I AM INSPIRED BY MYSELF. It’s as if I have been pushing through a 4-year Ironman. I have beautiful twin toddlers that are no longer 2-under-2 but they still require a mind-blowing amount of effort. Please don’t be that person who says, “You probably don’t know if it’s harder than just one baby because you don’t know any different.” I’m typically not a violent person but that type of ignorance can inspire me. My sweeties were born very premature at 32 weeks and, yes, there are others that have experienced more difficult situations than mine. My children were 2lbs 4oz and 3lbs 12oz. I spent just under 2 months in the NICU overall and, once home at 4lbs each, still had multiple appointments weekly for holes in my daughter’s heart, hernias for both and high risk follow-ups with the understanding that emergency surgery could be required at any time. We still have follow-ups today for some of this. I remember not being able to take my children home after giving birth, it violates every hormone in a woman’s being to leave her babies and is physically painful. I remember praying that they would survive first 24 then 48 then 72 hours. I remember taking every remedy on the planet to help my breast milk come in and then pumping every 3 hours around the clock to provide for two babies for 8 months. Before they were born I shouldered a brutal pregnancy, emotionally and physically. Although I was huge and feeling it, my daughter continuously measured off the bell curve below the 1st percentile. We had expert advice that the outlook was not good, that they probably would not survive the pregnancy and if they did, would have high, double-digit probabilities of having severe defects. We had expert recommendations to terminate the pregnancy and were up against California law to make the decision. I underwent every test, every poke and prod, got second opinions and was still told that I was in Leap Of Faith territory, medically speaking. Prior to that lovely experience my husband and I experienced a year of unexplained infertility and also proceeded with every test to reach that unfulfilling conclusion.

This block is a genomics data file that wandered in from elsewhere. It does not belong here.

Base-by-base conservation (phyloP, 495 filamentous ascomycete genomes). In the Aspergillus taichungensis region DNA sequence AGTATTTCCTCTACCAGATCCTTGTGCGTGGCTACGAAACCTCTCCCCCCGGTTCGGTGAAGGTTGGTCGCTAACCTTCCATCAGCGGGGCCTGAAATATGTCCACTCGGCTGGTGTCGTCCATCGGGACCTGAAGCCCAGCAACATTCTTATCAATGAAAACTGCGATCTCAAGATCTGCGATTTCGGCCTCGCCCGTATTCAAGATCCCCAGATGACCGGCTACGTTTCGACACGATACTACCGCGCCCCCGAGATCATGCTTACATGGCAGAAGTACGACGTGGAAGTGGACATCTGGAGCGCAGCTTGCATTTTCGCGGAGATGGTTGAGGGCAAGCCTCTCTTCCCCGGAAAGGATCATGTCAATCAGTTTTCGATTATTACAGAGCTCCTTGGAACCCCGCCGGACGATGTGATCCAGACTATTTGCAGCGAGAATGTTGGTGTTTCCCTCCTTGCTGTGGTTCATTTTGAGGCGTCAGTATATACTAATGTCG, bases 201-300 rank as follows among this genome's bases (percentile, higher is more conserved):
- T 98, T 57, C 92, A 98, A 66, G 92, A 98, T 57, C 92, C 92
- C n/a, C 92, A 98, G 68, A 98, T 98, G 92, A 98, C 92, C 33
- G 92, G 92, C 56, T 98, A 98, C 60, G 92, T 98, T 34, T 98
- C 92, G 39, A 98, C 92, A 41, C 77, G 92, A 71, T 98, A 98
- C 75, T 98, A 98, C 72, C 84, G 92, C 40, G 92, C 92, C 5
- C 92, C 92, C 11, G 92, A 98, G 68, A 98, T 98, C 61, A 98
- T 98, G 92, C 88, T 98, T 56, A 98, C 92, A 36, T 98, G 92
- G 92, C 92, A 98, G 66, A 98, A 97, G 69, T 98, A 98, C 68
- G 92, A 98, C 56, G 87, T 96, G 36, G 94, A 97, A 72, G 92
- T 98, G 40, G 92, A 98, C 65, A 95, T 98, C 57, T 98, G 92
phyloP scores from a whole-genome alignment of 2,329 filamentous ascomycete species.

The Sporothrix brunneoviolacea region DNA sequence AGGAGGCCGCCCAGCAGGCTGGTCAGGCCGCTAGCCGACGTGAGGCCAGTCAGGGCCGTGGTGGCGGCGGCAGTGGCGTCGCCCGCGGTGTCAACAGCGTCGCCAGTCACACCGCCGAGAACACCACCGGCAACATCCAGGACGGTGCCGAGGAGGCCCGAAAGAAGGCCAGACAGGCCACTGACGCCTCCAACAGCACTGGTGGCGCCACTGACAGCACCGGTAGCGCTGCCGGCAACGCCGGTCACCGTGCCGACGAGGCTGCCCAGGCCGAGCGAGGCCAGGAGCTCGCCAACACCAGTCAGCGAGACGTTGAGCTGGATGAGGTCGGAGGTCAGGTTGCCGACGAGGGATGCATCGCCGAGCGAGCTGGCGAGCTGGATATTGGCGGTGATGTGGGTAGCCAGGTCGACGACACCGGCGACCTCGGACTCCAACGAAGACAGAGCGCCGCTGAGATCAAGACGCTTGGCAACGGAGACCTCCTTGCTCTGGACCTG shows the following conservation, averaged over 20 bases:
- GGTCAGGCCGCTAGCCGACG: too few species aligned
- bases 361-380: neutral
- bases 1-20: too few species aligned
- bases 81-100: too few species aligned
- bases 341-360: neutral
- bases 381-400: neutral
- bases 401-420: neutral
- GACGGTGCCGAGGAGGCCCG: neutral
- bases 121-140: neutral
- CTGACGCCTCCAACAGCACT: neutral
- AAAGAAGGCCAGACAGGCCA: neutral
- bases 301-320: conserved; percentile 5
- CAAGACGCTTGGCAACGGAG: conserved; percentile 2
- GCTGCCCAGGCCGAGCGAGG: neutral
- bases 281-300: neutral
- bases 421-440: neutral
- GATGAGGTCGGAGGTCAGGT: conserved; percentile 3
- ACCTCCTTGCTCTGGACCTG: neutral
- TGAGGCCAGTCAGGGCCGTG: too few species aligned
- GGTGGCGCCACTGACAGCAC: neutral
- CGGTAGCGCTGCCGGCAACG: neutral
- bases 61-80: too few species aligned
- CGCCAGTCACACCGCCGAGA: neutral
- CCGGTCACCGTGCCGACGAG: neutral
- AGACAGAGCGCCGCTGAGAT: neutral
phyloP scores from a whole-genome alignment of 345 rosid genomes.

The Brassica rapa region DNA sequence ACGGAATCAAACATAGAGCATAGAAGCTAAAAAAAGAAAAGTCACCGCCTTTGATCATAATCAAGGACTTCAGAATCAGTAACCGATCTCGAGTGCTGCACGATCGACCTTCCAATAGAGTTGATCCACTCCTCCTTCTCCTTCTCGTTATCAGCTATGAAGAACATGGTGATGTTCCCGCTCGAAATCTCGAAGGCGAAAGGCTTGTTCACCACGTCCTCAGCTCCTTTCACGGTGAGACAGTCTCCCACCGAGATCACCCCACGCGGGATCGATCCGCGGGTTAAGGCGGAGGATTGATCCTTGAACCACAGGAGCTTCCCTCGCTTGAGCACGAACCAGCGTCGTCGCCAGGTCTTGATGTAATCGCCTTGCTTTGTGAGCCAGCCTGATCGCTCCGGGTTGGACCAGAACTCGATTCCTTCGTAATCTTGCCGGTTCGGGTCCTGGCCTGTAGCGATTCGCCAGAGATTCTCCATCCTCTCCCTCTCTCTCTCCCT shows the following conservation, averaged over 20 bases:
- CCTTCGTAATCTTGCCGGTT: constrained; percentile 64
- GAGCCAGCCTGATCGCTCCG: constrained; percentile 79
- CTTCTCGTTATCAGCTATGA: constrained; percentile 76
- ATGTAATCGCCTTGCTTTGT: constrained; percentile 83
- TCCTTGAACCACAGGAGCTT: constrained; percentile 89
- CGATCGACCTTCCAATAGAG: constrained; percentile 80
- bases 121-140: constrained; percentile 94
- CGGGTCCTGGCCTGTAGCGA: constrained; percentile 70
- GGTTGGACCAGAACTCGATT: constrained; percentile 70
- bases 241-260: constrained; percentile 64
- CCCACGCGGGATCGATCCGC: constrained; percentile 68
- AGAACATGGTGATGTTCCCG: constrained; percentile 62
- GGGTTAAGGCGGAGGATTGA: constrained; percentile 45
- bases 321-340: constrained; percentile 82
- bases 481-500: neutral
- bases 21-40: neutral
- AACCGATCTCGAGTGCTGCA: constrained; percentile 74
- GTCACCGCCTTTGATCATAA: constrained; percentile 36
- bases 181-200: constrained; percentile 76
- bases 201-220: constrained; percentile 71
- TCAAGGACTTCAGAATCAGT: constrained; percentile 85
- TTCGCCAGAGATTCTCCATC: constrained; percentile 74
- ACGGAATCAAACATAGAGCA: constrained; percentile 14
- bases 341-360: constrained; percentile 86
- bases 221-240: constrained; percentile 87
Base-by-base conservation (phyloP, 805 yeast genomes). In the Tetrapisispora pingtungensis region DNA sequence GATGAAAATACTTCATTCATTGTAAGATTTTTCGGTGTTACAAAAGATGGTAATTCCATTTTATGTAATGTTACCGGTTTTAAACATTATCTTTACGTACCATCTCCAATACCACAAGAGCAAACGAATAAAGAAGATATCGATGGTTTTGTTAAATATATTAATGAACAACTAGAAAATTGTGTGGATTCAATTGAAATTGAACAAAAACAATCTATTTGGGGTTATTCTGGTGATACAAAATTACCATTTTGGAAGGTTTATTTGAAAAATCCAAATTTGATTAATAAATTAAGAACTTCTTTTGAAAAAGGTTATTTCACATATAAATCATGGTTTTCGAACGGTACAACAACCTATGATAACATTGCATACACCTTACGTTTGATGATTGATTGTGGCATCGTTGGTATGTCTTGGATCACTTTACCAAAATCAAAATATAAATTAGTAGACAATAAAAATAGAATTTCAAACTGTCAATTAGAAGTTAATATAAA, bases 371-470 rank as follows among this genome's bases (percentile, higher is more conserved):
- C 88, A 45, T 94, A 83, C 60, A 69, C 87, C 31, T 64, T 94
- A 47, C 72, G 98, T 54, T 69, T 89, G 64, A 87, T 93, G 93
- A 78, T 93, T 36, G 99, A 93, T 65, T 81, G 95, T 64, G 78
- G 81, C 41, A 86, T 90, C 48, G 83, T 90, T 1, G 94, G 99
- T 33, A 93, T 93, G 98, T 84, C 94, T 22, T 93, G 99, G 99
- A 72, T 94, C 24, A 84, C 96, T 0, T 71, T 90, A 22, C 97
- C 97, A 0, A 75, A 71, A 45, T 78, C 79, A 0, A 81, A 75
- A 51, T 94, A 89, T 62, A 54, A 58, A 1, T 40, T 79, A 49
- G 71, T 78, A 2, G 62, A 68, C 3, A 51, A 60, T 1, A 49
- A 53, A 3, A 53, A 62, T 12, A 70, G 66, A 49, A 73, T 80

Was it worth it? Absolutely! Was it hard as F*#k? It was by far the most difficult thing thing I have ever encountered times infinity. This experience tested every fiber in my soul, my marriage and my faith in what this life is about. In considering where I’ve been am I surprised about reevaluating my personal definition of purpose and passion? Not a lick. Am I able to give myself a hall pass from pushing career and simply enjoy a little pure and precious mom-time with my sweet babes before they grow up before my eyes, without worrying about how it looks on my resume? I think I can muster that.
I have a specific memory that reminds me how close to tragedy we came. About a year ago my husband and I went out for a casual date night at our favorite hidden sushi spot. We happened to run into the perinatologist who oversaw my pregnancy. We exchanged small talk until expressing how well the twins were doing in their first year to which he exclaimed with obvious relief, “Oh good. I was afraid to ask.” Even the memory of this conversation, happy ending and all, makes me nauseous.
Am I inspired by the incredible woman who lived this journey and came out wiser, more thankful and more in love with life than ever before? Hell yes! Knowing where I’ve been gives me context to enjoy where I am now without needing to know what tomorrow holds. A little self love goes a long way and is worth it, because we are worth it.